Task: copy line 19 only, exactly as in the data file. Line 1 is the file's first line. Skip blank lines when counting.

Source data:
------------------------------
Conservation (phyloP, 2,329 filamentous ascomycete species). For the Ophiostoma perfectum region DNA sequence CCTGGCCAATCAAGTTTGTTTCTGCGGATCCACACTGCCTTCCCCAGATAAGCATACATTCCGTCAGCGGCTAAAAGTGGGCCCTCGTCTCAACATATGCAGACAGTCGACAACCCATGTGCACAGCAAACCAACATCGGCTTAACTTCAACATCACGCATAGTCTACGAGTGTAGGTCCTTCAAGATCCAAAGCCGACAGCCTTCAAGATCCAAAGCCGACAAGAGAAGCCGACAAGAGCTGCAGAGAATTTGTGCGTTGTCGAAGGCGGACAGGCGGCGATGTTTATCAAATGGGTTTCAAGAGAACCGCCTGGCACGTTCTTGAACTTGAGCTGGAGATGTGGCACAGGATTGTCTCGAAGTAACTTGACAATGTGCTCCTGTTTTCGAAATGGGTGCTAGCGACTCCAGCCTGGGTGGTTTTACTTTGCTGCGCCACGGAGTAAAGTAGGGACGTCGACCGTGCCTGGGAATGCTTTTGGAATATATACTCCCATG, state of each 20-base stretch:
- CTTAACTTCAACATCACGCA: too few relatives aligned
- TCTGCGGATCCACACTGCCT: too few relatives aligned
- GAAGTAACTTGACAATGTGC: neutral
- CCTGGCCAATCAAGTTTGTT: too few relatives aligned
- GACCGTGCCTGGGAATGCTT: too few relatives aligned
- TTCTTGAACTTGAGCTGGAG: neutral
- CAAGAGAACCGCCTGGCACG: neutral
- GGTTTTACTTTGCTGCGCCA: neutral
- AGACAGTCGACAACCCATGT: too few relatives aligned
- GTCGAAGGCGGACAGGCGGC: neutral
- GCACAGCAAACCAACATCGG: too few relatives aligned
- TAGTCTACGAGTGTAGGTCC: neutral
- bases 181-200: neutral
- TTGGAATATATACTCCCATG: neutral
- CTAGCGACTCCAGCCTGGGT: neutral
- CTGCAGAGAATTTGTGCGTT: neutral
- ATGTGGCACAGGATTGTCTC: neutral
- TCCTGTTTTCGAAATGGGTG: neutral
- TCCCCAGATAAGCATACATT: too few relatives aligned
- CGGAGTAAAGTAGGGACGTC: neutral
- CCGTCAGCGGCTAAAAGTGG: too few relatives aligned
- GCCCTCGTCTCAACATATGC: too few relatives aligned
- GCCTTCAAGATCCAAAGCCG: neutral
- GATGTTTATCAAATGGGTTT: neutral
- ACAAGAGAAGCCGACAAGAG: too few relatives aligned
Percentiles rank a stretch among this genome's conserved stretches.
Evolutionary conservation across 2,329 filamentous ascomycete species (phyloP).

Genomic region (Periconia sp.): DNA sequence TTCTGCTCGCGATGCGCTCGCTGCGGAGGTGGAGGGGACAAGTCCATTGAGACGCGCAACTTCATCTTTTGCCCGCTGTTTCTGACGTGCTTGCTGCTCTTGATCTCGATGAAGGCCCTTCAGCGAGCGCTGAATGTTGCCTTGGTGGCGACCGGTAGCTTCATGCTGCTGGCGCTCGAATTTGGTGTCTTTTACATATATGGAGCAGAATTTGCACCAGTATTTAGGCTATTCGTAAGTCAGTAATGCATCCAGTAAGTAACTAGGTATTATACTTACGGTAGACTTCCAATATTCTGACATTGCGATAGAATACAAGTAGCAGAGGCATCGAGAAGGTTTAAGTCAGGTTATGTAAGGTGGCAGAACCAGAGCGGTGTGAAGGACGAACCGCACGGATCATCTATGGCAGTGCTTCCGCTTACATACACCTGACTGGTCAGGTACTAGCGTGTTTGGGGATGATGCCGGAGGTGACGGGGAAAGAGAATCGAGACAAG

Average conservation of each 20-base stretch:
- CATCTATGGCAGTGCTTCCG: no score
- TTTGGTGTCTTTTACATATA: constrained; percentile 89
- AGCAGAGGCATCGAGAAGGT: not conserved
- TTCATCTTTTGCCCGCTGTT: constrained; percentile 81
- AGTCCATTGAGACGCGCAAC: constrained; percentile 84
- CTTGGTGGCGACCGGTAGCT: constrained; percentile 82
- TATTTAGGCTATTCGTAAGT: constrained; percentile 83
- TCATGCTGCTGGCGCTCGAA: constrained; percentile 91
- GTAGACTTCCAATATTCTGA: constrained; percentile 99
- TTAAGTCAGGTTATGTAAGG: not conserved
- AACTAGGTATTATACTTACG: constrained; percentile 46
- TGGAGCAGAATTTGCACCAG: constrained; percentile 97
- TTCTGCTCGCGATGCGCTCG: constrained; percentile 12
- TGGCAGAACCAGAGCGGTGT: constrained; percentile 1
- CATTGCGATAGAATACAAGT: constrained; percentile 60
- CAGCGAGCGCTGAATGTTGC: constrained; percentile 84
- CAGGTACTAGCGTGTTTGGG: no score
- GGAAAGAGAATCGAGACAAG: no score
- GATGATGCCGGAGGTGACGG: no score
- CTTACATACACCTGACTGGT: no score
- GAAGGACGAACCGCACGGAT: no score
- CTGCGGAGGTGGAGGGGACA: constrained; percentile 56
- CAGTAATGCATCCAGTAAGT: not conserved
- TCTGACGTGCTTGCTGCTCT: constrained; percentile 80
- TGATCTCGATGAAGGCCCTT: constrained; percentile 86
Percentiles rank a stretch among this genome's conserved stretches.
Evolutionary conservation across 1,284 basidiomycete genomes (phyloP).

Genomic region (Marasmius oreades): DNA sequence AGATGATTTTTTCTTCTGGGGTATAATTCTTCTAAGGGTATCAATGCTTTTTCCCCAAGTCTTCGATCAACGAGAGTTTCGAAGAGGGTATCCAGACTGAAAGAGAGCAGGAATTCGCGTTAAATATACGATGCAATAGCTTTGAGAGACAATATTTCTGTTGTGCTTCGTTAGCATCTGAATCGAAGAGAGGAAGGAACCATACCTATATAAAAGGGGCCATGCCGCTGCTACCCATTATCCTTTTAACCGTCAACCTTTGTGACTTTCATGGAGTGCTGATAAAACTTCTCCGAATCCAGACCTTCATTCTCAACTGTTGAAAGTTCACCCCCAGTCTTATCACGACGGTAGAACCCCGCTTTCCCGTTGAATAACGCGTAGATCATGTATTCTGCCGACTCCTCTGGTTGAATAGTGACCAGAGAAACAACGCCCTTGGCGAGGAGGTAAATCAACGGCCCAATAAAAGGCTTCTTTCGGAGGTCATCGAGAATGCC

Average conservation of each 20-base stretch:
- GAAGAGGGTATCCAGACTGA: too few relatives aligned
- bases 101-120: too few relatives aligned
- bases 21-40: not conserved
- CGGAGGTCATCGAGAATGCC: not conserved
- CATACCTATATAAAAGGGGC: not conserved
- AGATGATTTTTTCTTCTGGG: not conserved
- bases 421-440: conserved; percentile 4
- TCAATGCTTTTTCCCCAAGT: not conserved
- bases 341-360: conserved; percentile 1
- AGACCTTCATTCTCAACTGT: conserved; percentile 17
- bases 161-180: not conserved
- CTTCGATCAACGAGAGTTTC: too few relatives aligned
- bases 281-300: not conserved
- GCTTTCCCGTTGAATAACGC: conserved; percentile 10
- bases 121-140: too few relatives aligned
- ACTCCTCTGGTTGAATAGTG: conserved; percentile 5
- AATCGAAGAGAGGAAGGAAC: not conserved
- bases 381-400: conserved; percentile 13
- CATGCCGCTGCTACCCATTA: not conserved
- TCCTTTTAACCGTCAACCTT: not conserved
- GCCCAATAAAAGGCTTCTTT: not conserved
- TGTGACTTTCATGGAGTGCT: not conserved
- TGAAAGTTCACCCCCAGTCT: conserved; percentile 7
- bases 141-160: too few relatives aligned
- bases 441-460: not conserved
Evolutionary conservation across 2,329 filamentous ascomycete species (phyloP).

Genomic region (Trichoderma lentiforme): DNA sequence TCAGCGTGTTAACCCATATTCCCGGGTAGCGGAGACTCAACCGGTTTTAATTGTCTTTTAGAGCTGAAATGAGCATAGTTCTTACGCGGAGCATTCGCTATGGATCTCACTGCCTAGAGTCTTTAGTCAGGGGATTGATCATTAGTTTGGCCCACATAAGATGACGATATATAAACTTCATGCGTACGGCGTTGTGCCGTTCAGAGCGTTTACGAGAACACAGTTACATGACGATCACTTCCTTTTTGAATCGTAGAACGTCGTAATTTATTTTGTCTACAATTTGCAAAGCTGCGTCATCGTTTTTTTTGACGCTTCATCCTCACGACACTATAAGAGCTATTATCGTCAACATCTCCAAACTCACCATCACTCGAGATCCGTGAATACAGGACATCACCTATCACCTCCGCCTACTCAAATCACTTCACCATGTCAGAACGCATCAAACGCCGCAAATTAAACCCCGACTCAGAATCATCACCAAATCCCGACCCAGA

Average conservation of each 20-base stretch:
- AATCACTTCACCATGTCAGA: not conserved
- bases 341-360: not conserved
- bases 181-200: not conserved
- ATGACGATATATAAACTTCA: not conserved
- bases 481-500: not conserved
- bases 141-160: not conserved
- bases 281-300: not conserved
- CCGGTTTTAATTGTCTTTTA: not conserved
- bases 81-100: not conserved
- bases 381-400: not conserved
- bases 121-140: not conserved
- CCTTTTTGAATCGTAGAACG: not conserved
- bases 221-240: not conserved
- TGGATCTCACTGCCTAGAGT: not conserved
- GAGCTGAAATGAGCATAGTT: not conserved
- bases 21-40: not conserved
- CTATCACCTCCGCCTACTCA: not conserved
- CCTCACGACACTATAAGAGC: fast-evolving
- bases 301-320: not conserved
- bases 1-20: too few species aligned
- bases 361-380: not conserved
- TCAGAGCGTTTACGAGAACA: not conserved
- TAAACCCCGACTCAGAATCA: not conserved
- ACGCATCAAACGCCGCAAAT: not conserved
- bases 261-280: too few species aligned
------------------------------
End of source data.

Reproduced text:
- TCCTGTTTTCGAAATGGGTG: neutral